FCC Chairman Vows to Deliver ‘Broadband to All Americans’ as Net Neutrality Challenges Fly

Associations of ISPs, wireless companies, broadband providers say agency went too far; Tom Wheeler responds, “You can’t say you’re for broadband – but endorse limits on who can offer it”

Updated: Notice of AT&T’s filing added at 4 p.m. PT

While expected legal challenges to the FCC’s net neutrality decision are flying fast in the wake of the formal publication of the new rule in the Federal Register on Monday, agency Chairman Tom Wheeler remains defiant.

“Across the country, we see community after community stepping up to write their broadband future,” Wheeler said in a speech in Austin, Texas, to the Broadband Communities Summit on Tuesday. “The FCC is proud to be working with you to deliver the benefits of broadband to all Americans.”

On Tuesday the National Cable and Telecommunications Association, which represents internet service providers, the American Cable Association, which represents small cable companies, and CTIA, which represents wireless providers, and AT&T all filed appeals of the FCC action to the U.S. Court of Appeals for the District of Columbia.

Their filings came a day after the USTelecom, the association for broadband providers, which filed earlier, filed an updated petition.

Still possible are challenges from Verizon.

All the appeals argue that the FCC’s action was “arbitrary” and “capricious.”

The initial petitions to the appeals court don’t say much about the reasoning, but officials of several of the associations said they expected to challenge the FCC’s decisions to classify Internet connections as utility services and to substantially alter its first draft of regulations last year without first issuing a revised final draft. Wireless carriers are also expected to question the FCC’s authority to regulate wireless services.

NCTA said it has hired two high powered lawyers, former U.S. Solicitor General Theodore B. Olson and former U.S. Assistant to the Solicitor General Miguel A. Estrada, to wage its challenge

“The FCC, in effect, has impermissibly rewritten the Communications Act,” Olson said in a statement. “Congress clearly intended for the Internet to evolve unencumbered by complex, inefficient government regulations. Instead of letting regulators play the central role in determining how the Internet evolves, they wanted these decisions to be left to the creativity of entrepreneurs, engineers and consumers. The Commission’s decision to expand its power and apply heavy regulation has undermined that core principle. I believe we have a powerful and compelling case.”

CTIA President and CEO Meredith Attwell Baker said the group’s suit reflects the extent of the FCC’s move.

“CTIA and the wireless industry have always supported an open Internet, which is why these rules will only chill investment and innovation and increase costs for consumers,” Baker said. “The FCC ignored that the competitive, constantly innovating mobile broadband industry provides Americans with faster networks and a wide variety of devices and service plans. Instead of promoting greater industry investment in the connected world of tomorrow.”

She said the FCC’s action “usurped the role of Congress and departed from a bipartisan mobile-specific framework to create a new intrusive regulatory framework. CTIA had no choice but to seek judicial review to preserve the regulatory approach that has been instrumental in helping the U.S. become the global leader in 4G services.”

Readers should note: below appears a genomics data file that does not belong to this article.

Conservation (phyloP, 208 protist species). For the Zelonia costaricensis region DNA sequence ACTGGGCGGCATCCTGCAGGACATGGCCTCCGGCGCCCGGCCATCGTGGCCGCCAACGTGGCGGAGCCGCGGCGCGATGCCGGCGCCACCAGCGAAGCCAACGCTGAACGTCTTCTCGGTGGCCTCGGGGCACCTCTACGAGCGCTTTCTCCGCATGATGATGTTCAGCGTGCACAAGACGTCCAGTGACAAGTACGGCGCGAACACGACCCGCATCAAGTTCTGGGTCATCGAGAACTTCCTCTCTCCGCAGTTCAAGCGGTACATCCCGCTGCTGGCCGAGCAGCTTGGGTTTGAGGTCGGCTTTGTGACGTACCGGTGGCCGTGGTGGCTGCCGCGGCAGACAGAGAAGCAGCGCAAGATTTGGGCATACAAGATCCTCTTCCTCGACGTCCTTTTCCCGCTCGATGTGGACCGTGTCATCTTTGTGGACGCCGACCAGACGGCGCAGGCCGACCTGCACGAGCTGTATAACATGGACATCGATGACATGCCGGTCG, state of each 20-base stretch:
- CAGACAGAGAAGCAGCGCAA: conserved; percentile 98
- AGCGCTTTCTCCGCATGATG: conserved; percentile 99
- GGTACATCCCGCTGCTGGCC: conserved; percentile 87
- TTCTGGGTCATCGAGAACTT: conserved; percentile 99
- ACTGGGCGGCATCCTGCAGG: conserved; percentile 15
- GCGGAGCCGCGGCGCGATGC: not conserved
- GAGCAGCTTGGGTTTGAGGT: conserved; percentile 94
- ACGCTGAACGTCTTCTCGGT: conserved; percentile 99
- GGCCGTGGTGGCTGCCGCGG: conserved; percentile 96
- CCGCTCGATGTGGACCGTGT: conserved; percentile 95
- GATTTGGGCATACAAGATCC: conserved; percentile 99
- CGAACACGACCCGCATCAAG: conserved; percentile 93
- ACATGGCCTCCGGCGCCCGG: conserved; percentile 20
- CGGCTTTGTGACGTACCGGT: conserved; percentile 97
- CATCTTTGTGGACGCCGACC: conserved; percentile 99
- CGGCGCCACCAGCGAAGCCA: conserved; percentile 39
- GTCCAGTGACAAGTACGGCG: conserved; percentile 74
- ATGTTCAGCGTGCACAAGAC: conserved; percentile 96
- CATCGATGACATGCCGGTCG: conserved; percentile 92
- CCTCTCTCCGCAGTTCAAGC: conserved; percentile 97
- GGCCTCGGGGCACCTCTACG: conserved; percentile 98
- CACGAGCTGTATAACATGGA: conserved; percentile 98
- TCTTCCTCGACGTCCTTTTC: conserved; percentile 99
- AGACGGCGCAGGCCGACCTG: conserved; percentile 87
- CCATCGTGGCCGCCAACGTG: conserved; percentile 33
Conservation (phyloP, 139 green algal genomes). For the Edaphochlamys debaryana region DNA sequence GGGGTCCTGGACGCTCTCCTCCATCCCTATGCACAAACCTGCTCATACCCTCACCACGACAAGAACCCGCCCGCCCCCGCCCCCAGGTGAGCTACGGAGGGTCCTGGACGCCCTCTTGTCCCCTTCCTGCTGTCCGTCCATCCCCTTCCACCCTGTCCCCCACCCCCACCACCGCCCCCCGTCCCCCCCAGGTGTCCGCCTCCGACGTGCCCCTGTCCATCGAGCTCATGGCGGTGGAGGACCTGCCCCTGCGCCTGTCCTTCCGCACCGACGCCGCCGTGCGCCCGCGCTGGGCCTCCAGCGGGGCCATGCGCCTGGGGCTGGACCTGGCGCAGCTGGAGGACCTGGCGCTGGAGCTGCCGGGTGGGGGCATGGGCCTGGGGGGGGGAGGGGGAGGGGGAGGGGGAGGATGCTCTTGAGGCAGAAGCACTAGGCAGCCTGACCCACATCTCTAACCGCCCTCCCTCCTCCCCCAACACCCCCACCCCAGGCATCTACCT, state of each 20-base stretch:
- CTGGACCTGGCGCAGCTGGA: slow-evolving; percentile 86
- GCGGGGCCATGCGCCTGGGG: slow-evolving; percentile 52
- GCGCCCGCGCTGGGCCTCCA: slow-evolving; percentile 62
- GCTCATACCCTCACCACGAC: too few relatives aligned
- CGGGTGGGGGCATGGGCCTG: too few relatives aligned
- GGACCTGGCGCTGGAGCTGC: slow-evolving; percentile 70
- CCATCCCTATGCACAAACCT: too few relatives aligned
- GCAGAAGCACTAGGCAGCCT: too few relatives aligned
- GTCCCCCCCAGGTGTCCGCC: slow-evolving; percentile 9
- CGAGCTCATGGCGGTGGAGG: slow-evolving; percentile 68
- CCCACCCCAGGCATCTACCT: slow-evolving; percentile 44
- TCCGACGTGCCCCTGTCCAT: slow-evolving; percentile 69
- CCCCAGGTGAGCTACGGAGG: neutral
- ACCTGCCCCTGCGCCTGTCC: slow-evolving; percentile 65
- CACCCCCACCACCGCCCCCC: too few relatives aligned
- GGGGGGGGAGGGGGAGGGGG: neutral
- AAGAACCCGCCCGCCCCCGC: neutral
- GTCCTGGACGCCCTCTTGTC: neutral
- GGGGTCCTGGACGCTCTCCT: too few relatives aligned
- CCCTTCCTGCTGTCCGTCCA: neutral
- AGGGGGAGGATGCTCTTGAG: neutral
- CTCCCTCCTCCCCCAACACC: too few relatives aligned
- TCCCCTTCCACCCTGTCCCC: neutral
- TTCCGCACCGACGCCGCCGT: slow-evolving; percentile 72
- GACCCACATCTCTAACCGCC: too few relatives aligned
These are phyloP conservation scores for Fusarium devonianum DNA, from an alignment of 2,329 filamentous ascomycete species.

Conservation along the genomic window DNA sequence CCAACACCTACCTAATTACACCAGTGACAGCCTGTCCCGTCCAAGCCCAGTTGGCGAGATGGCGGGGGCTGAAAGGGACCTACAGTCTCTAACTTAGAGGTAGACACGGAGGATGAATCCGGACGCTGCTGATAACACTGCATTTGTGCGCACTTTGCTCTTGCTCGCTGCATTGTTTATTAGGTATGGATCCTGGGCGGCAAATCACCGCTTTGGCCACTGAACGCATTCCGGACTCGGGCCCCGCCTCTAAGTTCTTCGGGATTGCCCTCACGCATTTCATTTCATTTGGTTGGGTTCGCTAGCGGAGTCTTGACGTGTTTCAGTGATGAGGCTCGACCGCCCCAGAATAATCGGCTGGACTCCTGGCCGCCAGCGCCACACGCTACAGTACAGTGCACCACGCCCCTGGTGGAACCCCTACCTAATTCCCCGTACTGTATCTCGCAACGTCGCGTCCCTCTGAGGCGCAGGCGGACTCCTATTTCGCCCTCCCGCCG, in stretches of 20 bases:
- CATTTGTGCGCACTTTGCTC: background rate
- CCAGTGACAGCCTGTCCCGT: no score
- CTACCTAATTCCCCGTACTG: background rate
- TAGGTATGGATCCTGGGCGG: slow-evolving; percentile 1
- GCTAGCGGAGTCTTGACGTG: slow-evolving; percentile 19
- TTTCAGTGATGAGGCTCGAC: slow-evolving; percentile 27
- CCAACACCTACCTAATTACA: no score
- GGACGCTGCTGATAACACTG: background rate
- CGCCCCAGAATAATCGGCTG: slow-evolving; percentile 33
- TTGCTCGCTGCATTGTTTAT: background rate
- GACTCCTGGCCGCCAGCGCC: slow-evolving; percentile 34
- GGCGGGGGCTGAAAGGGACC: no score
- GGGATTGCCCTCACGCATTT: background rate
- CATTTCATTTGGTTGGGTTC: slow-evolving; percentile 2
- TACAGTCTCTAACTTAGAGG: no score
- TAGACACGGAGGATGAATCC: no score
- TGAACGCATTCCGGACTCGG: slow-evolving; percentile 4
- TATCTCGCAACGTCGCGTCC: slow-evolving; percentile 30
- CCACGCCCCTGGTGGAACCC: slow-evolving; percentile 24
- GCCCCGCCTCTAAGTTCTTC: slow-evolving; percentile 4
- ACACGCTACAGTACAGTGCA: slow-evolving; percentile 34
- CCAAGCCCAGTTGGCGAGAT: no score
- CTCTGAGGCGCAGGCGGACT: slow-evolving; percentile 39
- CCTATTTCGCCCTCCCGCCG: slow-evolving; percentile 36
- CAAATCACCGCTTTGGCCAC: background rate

ACA President and CEO Matthew M. Polka in statement called the FCC’s action “legally unsupportable and a step backward.”

“The Open Internet Order needlessly saddles ACA’s members — half of which have 1,000 customers or fewer — with the extraordinary burden of complying with a complicated new regulatory regime. They will have to divert untold time, capital and resources from upgrading their networks and service to ensuring legal compliance with rules that address hypothetical concerns foreign to their experience and well beyond their ability or desire to implement.”

USTelecom President Walter McCormick offered a similar view.

“USTelecom believes the FCC used the wrong approach to implementing net neutrality standards, which our industry supports and incorporates into everyday business practices. Our appeal is not focused on challenging the objectives articulated by the President, but instead the unjustifiable shift backward to common carrier regulation,” he said in a statement.

The challenges have been widely expected. One reason Wheeler cited for turning to common carrier rules to support net neutrality was the conviction that it could most easily stand the expected legal assault.

In his Broadband Communities Summit speech, Wheeler defended the FCC’s actions as good for investment.

“Because competitive broadband investment is more important now than ever before, the Open Internet Order took pains to create an investment climate that is significantly better than carriers experienced during the last build-out boom,” he said. “That’s why our Open Internet Order explicitly states that there will be no retail rate regulation. The economic underpinnings for competitive infrastructure investment have never been better.

“My position on this matter was shaped by a few irrefutable broadband truths:

  • You can’t say you’re for broadband — but endorse limits on who can offer it,
  • You can’t follow Congress’ explicit instruction to “remove barriers” to infrastructure investment — but endorse barriers to infrastructure investment,
  • And you can’t say you’re for competition — but deny local elected officials the right to offer competitive choices.”

See Wheeler’s speech at 53-minute mark in the Broadband Communities 2015 Summit video below or read his full comments at FCC.gov.